Cascading hazard risk assessment of a rockslide dam outburst flood in an alpine river basin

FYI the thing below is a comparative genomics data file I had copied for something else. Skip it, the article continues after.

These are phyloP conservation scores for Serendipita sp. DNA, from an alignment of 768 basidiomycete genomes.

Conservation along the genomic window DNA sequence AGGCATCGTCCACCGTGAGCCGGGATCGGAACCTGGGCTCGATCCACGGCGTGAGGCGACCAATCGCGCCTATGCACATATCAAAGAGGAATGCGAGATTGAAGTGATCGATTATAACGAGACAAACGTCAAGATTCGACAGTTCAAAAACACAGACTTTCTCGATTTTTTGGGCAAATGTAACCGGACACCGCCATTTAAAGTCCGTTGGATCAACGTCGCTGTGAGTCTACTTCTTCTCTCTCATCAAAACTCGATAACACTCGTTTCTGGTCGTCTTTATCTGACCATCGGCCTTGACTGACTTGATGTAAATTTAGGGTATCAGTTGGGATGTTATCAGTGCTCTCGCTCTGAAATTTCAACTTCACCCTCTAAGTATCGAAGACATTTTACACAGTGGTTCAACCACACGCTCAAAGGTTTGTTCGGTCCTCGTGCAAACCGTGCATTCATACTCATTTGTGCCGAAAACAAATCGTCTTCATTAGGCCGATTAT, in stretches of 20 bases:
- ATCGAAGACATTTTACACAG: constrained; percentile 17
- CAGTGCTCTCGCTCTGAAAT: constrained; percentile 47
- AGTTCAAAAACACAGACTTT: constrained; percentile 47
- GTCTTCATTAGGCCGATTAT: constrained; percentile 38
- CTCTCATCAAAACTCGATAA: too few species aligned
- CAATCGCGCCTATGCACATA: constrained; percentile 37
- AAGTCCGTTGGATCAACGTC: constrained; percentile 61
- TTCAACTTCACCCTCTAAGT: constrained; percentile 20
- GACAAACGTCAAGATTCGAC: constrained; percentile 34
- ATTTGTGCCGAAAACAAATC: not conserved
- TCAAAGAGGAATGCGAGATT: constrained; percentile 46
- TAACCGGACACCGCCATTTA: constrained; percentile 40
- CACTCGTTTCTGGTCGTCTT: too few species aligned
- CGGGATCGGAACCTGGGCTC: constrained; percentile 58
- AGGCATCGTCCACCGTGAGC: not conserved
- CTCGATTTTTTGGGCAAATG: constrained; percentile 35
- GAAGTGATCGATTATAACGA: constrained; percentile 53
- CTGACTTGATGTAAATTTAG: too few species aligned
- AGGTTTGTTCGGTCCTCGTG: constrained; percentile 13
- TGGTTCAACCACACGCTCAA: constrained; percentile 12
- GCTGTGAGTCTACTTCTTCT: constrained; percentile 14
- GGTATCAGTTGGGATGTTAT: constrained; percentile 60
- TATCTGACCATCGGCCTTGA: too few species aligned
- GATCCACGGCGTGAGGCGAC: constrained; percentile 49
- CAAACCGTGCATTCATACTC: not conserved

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Earthquakes and heavy precipitation events represent the main triggering factors of mass movements such as landslides, rockslides or debris flows. The overall hazard potential is increased significantly if the mass movement subsequently interacts with an adjacent river course by creating a fully or partially blockage of the channel. These temporary dams can cause disastrous secondary hazards by backwater inundation or outburst floods. Therefore, the formation and failure of rockslide dams can be regarded and assessed as a cascade of hazards. Through the cascading effects, rockslide dams can affect areas at great distances up –or downstream of the site where the actual mass movement occurred. Moreover, the time span between the generation and the failure of a rockslide dam can vary from few minutes to several days or even decades. This type of cascading hazard is therefore subject to high temporal and spatial variability. Due to the difficulties assessing the probabilities of each part of the hazard cascade, there is a substantial uncertainty involved in the assessment of the overall hazard. Risk assessments, however, often do not account for this complexity when assessing the exposed elements. Especially the exposure of people, highly mobile in space and time, is often not taken into consideration. In this study, we propose a novel approach that combines both the dynamic components of the hazard and the exposure. The study area extends over the two municipalities of Stilfs/Stelvio and Prad am Stilsferjoch/Prato allo Stelvio in the Autonomous Province of Bozen/Bolzano (South Tyrol) in Northern Italy. Both municipalities are major tourist destinations in the region featuring two ski resorts, a national park and the well-known ’Stilfser Joch/Passo dello Stelvio’ mountain pass. This implies a high daily and seasonal fluctuation of people, including commuters and tourists. The upper part of the slope above the village of Trafoi is at risk of a sudden failure of a large rock slide mass. Previous works modelled various slope failure scenarios and predicted rockslide run-out depositions of up to 75 m height in the channel of the Trafoi River. In this work, firstly the hazard induced by a potential rockslide dam was quantified. The backwater inundation was assessed by a GIS-based method and the downstream flood event was modelled with a combined 1D-2D hydrodynamic model. Secondly, the number of exposed people was estimated by a grid-based population model capable to simulate daily or seasonal movement patterns of people. Results show that peak discharge out of the breaching rockslide dam can reach up to 2550 m3/s. Population modelling reveal that around 6640 people would be exposed to this hazard in winter time and 7250 in summer time. About one third of the persons would be tourists and one fourth were local commuters.